The greatest improvements to body armour in recent years have been brought about through the application of nanotechnology.
Nanotechnology is the science of synthesizing and manipulating materials at a tiny scale. So small, in fact, that to be considered a nanomaterial at least one dimension must measure less than 100 nanometres (where a sheet of paper is about 100,000 nanometres thick).
Yet despite their small size, nanomaterials are the strongest materials known to science. When blended with conventional raw materials they can impart this strength (or other properties) to create a unique final product – often ideally suited to the manufacture of body armour.
As a recent study by the University of Georgia notes, “Due to their high surface area-to-volume ratios and unique structures, various nanomaterials show extremely high strength & modulus and outstanding energy absorption capability.”
In fact, a multitude of studies have shown that due to the low weighting required, nanomaterials used in composites for body armour and can enhance protection without compromising flexibility, bulk, or weight.
With this in mind, here is a review of the key nanomaterials used in modern impact protective clothing.
Due to their high aspect ratios, high tensile strength, extreme hardness, high stiffness, exceptional ductility, and low density, carbon nanotubes (CNTs) have a great deal of potential as materials for ballistic, high strength, and high energy absorption applications.
When CNTs are appropriately included, CNT-reinforced polymer matrix composites can be incredibly durable and effective ballistic materials.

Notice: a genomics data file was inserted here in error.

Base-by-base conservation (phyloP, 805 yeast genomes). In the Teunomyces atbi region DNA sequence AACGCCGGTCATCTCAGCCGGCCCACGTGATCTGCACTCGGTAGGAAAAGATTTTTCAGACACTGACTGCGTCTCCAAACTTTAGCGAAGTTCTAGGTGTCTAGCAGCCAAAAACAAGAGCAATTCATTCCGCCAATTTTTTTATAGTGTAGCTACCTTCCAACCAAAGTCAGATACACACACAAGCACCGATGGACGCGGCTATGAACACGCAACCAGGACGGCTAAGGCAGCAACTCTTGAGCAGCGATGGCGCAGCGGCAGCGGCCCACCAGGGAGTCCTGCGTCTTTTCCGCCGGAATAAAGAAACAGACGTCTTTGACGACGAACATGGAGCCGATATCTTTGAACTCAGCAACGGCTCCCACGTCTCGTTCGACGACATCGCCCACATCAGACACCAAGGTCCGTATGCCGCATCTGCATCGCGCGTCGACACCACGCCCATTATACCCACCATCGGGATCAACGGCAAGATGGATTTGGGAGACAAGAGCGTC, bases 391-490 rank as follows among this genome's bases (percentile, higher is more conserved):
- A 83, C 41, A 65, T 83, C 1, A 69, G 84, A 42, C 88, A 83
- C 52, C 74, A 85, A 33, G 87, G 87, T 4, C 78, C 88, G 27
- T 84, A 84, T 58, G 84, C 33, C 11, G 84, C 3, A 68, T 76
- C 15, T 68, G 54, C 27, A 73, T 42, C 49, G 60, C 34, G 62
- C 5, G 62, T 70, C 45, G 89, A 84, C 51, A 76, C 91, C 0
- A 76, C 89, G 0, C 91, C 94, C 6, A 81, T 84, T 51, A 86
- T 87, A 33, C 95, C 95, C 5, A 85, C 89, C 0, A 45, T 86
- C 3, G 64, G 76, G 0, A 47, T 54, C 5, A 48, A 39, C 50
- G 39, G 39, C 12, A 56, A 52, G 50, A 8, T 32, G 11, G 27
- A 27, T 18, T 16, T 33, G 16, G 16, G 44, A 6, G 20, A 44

To incorporate CNTs, researchers have used a variety of techniques, including Shear Thickening Fluids (STF) formation, epoxy crosslinking, direct bonding to fabrics, transferring pre-grown CNT forests to prepreg, stacking pre-grown electron-spun CNT forests with fabric sheets, growing CNTs on target fabrics, flocculating on nanofiber films with vacuum assistance, press-drawing-press-winding, stretch-drawing-press-winding, and spray winding.
This can provide excellent protection.
For example, research at Korea’s Semnan University states that, “[An] Izod impact test was conducted on Kevlar/epoxy/multi-walled carbon nanotube (MWCNT) composites with varying MWCNT amounts. The impact strength and energy absorption of the specimens with 0.5% MWCNT were found to be 45% and 27% higher than the neat composite due to its extra energy dissipation mechanisms such as CNT fracture, pull-out, and CNT/matrix bridging/coupling.”
Studies have found that multilayer graphene can have a specific penetration energy tenfold higher than microscopic steel sheets.
For this reason, graphene laminates have been included in between layers of Kevlar-29 with extremely positive results. Most notably, in improved stability and reduced deformation after impact.
Similarly, when combined with layers of polyethylene, a single layer of graphene improved ballistic impact resistance eight-fold during tests at the University of Toronto.
To find out more about the conventional raw material options for manufacturing body armour read: Body Armour - the Conventional Raw Materials.
Nanoclay is formed by layer upon layer of mineral silicates held together by weak physical forces, such as Van Der Waals force. In sheet form, nanoclays can be produced as thin as a single nanometre.
When combined with more conventional materials, nanoclays have been found to significantly improve body armour effectiveness.